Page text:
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Recent studies have implicated mitochondrial dysfunction as a trigger of inflammatory bowel diseases, including Crohn's disease (CD) and ulcerative colitis (UC). We have investigated the role of the mitochondria gate-keeper protein, the voltage-dependent-anion channel 1 (VDAC1) in gastrointestinal inflammation and tested the effects of the newly developed VDAC1-interacting molecules, VBIT-4 and VBIT-12, on UC induced by dextran-sulfate-sodium (DSS) or trinitrobenzene sulphonic acid (TNBS) in mice. VDAC1, which controls metabolism, lipids transport, apoptosis, and inflammasome activation, is overexpressed in the colon of CD and UC patients and DSS-treated mice. VBIT-12 treatment of cultured colon cells inhibited the DSS-induced VDAC1 overexpression, oligomerization, and apoptosis. In the DSS-treated mice, VBIT-12 suppressed weight loss, diarrhea, rectal bleeding, pro-inflammatory cytokine production, crypt and epithelial cell damage, and focal inflammation. VBIT-12 also inhibited the infiltration of inflammatory cells, apoptosis, mtDNA release, and activation of caspase-1 and NRLP3 inflammasome to reduce the inflammatory response. The levels of the ATP-gated P2X7-Ca2+/K+ channel and ER-IP3R-Ca2+ channel, and of the mitochondrial anti-viral protein (MAVS), mediating NLRP3 inflammasome assembly and activation, were highly increased in DSS-treated mice, but not when VBIT-12 treated. We conclude that UC may be promoted by VDAC1-overexpression and may therefore be amenable to treatment with novel VDAC1-interacting molecules. This VDAC1-based strategy exploits a completely new target for UC treatment, and opens a new avenue for treating other inflammatory/autoimmune diseases.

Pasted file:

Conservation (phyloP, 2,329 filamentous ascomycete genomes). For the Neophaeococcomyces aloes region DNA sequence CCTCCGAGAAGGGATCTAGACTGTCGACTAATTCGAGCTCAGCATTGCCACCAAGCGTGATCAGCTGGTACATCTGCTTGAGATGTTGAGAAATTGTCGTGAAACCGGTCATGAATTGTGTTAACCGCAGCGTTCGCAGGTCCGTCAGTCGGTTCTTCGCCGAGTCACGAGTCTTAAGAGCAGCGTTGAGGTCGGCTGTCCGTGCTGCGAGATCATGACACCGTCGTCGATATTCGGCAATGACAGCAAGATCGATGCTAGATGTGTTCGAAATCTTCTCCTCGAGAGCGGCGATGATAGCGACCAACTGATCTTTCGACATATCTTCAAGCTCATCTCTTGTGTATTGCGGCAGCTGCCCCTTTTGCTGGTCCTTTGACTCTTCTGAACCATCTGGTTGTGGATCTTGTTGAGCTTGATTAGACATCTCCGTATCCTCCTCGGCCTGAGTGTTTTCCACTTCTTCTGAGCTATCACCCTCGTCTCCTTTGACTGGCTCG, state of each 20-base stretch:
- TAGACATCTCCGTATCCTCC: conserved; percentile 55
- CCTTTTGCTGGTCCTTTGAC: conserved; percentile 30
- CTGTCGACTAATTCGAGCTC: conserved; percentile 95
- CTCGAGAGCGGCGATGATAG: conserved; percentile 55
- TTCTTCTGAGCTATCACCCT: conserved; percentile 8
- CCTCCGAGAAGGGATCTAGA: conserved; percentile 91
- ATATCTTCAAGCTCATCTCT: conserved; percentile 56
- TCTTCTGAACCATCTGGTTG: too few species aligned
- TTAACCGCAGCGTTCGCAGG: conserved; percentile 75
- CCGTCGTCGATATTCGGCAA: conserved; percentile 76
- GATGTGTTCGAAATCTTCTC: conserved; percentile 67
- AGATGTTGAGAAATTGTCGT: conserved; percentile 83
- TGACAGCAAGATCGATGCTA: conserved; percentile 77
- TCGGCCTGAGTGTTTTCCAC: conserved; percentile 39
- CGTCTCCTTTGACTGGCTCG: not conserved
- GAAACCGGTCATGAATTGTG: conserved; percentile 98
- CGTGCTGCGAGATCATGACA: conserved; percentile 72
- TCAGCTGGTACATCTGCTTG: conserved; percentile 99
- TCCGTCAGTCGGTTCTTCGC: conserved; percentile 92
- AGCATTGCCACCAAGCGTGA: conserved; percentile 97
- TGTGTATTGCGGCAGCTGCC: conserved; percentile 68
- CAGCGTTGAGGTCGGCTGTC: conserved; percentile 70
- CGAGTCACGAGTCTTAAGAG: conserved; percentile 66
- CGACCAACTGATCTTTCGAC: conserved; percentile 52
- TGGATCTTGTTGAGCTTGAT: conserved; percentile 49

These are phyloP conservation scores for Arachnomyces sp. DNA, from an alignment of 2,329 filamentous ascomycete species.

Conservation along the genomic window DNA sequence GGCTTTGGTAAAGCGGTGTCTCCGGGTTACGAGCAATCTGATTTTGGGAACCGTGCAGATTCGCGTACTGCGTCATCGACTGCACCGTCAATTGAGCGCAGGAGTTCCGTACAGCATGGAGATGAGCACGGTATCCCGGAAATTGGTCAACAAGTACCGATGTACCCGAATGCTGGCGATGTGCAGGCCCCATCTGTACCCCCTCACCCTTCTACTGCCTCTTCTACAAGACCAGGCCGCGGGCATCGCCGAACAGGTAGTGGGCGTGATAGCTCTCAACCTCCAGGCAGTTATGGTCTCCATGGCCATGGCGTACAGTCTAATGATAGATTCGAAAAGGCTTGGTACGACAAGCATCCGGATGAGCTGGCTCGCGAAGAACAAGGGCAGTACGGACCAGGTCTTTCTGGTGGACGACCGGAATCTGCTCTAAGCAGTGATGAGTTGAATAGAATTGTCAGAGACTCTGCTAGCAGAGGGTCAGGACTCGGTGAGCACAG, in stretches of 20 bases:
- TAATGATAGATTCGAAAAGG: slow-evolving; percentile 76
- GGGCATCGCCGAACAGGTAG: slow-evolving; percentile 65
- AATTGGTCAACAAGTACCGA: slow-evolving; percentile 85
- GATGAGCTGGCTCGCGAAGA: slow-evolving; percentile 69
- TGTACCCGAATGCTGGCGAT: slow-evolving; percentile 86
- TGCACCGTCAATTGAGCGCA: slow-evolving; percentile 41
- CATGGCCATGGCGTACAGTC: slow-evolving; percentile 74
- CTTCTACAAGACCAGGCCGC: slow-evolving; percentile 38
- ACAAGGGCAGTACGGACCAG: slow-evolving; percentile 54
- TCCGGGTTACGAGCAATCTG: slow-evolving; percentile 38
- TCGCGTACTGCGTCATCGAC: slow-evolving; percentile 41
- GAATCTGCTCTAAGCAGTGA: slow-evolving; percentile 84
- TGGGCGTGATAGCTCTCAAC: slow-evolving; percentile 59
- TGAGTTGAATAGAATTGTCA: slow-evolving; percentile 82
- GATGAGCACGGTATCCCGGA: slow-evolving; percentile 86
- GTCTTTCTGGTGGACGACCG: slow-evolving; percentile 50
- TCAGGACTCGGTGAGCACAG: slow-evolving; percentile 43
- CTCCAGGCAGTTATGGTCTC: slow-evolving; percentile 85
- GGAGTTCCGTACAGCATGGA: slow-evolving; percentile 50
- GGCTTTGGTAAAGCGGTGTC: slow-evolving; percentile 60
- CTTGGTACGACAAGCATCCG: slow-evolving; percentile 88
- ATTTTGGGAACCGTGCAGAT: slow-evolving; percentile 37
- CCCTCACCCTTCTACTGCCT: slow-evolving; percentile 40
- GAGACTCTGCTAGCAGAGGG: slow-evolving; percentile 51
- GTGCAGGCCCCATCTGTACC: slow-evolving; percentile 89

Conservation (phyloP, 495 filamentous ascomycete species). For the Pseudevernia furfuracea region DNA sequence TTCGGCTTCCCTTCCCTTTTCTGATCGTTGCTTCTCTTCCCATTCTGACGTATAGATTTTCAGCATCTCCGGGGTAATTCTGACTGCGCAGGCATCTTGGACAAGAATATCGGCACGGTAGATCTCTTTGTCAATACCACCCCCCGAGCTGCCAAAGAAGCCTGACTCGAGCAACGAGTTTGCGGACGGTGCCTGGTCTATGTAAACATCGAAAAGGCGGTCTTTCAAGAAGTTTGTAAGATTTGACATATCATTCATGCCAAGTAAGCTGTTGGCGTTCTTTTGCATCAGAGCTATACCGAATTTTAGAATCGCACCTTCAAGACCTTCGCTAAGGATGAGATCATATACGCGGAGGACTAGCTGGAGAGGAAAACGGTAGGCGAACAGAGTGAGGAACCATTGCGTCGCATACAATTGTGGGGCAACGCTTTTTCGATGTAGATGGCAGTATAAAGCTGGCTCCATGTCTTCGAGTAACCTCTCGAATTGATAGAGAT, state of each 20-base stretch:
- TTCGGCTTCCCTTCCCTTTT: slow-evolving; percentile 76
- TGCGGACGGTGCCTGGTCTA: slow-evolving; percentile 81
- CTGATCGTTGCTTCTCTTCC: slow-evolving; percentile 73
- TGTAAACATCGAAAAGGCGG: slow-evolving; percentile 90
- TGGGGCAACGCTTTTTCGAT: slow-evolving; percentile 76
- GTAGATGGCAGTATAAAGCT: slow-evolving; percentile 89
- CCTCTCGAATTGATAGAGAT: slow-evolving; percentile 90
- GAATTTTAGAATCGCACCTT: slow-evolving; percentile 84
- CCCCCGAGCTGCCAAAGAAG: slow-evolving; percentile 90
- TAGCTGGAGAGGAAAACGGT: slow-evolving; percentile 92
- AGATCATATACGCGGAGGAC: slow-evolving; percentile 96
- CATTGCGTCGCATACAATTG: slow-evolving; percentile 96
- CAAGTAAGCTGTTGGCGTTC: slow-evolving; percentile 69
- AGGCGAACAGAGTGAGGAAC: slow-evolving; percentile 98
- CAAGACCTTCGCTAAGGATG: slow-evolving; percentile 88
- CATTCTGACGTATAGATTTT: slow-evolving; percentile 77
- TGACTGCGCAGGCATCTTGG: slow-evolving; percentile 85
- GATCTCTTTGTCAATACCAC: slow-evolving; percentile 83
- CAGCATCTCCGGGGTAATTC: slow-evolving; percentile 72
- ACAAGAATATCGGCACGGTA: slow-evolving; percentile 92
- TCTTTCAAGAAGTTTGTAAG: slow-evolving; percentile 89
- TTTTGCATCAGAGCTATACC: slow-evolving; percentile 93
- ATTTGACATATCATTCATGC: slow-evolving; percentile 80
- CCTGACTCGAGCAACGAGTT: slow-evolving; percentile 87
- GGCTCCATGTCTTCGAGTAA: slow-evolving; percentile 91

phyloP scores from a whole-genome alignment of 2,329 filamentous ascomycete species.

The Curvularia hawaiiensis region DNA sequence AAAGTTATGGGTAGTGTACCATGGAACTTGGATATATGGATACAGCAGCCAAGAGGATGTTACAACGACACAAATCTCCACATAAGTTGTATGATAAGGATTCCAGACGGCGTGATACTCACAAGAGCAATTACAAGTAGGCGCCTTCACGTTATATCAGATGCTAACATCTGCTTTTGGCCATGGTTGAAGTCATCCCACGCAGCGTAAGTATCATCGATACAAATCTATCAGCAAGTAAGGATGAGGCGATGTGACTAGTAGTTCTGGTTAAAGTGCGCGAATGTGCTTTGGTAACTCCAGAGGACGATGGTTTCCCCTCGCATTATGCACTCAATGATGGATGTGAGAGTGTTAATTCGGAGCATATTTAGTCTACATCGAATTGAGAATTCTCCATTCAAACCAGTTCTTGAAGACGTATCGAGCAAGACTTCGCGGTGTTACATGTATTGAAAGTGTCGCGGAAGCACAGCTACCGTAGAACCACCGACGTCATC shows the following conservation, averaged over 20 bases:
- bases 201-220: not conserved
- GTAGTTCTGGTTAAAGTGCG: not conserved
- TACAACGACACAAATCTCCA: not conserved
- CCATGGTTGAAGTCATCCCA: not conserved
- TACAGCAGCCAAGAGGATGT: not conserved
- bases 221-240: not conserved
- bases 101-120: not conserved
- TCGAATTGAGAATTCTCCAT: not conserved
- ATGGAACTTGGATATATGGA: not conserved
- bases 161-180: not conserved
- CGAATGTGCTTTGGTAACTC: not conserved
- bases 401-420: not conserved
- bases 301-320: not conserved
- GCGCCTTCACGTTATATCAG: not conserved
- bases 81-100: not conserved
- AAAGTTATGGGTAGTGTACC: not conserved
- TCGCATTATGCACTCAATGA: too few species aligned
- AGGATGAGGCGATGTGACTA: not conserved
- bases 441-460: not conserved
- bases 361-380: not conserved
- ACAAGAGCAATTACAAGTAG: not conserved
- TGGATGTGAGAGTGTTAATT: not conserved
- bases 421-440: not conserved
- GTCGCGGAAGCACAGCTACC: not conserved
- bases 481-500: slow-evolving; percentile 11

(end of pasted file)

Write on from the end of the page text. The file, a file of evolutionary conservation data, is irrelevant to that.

Ankit Verma,Srinivas Pittala
Ankit Verma,Srinivas Pittala,Belal Alhozeel,Anna Shteinfer-Kuzmine,Ehud Ohana,Rajeev Gupta,Jay H Chung,Varda Shoshan-Barmatz